If you’re running a small business, one of the concepts in accounting you’re going to want to wrap your head around as early as possible is your business’ liquidity, and cash basis accounting could be one opportunity to keep the cash flowing as your business’ grows.
Traditionally, cash basis accounting was used by small, unincorporated businesses for working out taxable income. Under this method, you are taxed on the basis of the cash that passes through your books rather than having to undertake complex and time-consuming calculations designed for larger businesses, who generally have to use ‘traditional’ methods for tax purposes.
But from 2017/2018 tax year onwards the goal posts have moved and the eligibility income threshold for using the cash basis has been raised from £83,000 to £150,000, which means that many more growing businesses can now opt for this simplified version of accounting when completing their self-assessment tax return as a sole trader or as a Partner in a business. Furthermore, the exit threshold has been raised to £300,000 , which means that you can continue to use the cash basis method as your business moves to the growth phase.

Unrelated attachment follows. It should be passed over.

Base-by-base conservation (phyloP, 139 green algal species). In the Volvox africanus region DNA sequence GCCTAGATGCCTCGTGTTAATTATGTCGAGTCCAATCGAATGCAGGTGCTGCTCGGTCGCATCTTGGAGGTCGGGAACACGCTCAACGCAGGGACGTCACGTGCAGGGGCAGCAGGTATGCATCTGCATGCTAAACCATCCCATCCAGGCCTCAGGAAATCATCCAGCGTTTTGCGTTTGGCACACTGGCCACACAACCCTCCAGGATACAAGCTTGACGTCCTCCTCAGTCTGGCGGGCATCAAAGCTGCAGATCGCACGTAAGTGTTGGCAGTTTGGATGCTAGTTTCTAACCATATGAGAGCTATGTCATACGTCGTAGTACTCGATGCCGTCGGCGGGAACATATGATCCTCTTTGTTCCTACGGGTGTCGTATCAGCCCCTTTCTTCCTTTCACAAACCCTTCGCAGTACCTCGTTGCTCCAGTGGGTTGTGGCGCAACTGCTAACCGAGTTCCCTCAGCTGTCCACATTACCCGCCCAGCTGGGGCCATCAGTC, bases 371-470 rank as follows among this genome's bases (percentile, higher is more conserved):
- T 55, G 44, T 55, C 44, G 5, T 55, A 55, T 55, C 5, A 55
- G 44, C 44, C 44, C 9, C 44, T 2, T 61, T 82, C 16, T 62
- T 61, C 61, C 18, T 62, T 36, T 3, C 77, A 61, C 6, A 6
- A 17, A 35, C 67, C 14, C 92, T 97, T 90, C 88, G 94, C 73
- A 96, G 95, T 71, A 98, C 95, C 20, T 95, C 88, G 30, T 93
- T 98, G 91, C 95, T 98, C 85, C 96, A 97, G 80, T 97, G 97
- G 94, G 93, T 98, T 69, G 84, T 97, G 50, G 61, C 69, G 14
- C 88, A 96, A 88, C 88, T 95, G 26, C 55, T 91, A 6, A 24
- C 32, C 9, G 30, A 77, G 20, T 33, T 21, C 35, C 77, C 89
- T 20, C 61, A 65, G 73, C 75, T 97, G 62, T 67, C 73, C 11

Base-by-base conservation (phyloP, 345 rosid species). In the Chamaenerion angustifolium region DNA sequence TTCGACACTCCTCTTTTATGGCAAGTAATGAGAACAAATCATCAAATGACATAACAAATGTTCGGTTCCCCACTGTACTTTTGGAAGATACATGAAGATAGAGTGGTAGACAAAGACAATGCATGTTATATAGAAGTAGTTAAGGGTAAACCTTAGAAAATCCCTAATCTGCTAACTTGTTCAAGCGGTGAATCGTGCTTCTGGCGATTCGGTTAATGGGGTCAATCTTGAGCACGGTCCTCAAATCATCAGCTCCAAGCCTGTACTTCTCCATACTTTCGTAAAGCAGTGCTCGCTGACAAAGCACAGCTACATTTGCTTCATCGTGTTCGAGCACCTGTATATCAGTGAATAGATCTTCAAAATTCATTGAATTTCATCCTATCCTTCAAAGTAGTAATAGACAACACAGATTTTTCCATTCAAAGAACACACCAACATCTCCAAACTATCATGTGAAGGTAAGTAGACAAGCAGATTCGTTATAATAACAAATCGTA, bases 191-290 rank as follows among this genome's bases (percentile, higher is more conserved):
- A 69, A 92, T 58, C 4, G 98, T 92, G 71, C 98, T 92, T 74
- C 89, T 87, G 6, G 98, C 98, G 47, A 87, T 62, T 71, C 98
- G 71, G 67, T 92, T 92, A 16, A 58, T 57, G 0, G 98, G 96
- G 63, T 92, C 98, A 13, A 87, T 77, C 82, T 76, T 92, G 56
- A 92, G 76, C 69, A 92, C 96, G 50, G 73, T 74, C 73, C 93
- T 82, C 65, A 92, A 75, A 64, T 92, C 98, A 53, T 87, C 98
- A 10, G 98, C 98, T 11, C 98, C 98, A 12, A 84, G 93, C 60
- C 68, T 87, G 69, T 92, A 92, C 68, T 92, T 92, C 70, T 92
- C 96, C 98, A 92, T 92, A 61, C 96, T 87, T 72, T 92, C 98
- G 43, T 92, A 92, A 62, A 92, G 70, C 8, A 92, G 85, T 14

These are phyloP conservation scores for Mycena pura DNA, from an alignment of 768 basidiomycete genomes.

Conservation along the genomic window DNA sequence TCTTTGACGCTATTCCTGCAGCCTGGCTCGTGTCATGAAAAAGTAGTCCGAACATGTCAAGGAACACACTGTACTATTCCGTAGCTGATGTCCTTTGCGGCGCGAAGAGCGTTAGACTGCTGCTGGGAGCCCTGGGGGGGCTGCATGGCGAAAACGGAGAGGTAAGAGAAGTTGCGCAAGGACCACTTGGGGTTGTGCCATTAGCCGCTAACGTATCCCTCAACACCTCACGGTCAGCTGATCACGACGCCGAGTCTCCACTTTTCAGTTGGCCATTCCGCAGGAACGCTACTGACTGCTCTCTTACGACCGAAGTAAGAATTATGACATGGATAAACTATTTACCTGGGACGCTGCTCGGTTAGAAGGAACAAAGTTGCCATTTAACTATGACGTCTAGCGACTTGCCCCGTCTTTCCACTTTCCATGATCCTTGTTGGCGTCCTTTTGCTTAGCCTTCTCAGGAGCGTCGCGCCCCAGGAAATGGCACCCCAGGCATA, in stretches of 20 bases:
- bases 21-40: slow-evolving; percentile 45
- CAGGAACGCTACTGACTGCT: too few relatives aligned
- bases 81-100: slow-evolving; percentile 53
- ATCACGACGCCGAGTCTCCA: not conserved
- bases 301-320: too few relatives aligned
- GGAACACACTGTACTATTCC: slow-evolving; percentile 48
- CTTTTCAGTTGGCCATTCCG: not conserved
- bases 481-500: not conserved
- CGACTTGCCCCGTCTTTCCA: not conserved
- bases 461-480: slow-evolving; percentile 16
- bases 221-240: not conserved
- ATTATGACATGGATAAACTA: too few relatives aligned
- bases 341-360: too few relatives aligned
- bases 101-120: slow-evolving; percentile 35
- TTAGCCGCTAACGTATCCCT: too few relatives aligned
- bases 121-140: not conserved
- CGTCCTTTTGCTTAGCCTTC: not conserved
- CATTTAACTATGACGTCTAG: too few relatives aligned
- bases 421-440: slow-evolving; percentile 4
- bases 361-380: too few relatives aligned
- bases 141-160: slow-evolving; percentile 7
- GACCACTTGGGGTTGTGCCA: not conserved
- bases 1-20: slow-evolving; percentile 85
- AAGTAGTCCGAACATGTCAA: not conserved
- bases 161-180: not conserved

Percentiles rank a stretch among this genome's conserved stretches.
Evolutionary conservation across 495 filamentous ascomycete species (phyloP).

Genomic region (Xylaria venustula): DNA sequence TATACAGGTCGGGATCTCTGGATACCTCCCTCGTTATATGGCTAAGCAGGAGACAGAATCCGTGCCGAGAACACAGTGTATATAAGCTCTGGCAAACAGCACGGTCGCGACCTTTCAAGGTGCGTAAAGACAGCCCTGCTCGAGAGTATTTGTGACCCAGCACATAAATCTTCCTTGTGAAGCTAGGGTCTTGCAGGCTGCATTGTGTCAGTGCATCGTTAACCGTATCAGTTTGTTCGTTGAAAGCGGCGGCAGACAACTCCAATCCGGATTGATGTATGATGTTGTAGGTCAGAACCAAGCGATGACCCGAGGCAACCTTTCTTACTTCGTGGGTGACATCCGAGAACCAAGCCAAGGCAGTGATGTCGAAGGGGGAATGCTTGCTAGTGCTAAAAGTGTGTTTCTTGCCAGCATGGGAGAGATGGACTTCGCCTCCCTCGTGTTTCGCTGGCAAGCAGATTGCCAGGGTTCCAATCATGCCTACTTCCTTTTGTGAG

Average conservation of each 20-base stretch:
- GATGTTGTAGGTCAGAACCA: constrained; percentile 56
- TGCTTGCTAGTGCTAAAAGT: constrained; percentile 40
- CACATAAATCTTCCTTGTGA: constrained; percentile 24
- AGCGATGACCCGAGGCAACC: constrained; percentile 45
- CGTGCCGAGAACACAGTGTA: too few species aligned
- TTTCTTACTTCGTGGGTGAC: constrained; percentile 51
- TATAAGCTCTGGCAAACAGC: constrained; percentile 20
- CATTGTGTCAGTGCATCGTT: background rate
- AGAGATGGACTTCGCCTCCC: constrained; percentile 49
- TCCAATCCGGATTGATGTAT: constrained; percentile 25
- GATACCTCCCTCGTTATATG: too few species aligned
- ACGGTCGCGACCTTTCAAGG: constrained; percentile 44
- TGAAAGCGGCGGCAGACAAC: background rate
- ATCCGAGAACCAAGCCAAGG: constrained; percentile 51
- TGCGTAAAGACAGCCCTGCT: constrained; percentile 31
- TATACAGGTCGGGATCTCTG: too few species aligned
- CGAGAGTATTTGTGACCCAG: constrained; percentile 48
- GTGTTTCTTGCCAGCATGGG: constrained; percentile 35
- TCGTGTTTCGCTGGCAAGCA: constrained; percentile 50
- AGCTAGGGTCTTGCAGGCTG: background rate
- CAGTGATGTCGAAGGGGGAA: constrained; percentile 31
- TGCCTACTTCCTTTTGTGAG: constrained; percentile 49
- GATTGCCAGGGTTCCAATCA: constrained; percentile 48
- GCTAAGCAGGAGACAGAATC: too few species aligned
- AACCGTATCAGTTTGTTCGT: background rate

So, what is cash basis accounting?
The cash method is simple in that the business’s books are kept based on the actual flow of cash in and out of the business. Income is recorded when it’s received, and expenses are reported when they’re actually paid. The cash method is used by many sole proprietors and businesses with no inventory and who may provide a service instead. From a tax standpoint, recording income can be put off until the next tax year, while expenses are counted right away, and so increasing your businesses cash flow in those all important growth years.